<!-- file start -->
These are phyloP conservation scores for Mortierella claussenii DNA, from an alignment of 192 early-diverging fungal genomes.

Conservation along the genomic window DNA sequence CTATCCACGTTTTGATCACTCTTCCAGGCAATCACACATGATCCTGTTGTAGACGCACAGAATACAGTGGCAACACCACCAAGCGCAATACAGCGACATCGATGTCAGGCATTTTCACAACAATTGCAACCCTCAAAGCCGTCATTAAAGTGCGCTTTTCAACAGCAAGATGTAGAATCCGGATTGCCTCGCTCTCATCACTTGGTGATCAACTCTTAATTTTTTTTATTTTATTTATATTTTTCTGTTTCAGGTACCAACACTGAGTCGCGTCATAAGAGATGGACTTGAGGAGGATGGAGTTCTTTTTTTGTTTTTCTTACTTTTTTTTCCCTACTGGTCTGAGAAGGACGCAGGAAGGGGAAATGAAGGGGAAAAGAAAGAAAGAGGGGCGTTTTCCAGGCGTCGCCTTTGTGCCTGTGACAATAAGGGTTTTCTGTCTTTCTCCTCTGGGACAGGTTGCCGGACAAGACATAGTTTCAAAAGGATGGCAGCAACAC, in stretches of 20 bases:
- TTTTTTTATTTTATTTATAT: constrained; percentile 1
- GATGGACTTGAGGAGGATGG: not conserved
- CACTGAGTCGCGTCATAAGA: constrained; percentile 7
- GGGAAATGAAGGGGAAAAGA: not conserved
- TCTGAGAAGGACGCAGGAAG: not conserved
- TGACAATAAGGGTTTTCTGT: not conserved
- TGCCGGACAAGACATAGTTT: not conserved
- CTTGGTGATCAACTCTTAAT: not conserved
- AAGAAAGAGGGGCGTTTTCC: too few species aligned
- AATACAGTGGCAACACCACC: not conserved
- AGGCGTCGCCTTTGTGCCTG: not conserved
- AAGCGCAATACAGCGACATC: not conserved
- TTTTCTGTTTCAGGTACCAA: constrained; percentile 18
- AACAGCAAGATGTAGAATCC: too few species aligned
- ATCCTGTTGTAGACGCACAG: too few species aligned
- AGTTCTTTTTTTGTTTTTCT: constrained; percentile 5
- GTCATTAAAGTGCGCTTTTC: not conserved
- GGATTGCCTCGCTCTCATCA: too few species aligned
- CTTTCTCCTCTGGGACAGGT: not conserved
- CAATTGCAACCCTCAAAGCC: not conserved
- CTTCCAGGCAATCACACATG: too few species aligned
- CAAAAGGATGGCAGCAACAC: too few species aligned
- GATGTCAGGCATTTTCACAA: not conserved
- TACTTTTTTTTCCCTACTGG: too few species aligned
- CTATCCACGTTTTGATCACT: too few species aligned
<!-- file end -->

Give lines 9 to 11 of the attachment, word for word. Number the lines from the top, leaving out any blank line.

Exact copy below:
- TGCCGGACAAGACATAGTTT: not conserved
- CTTGGTGATCAACTCTTAAT: not conserved
- AAGAAAGAGGGGCGTTTTCC: too few species aligned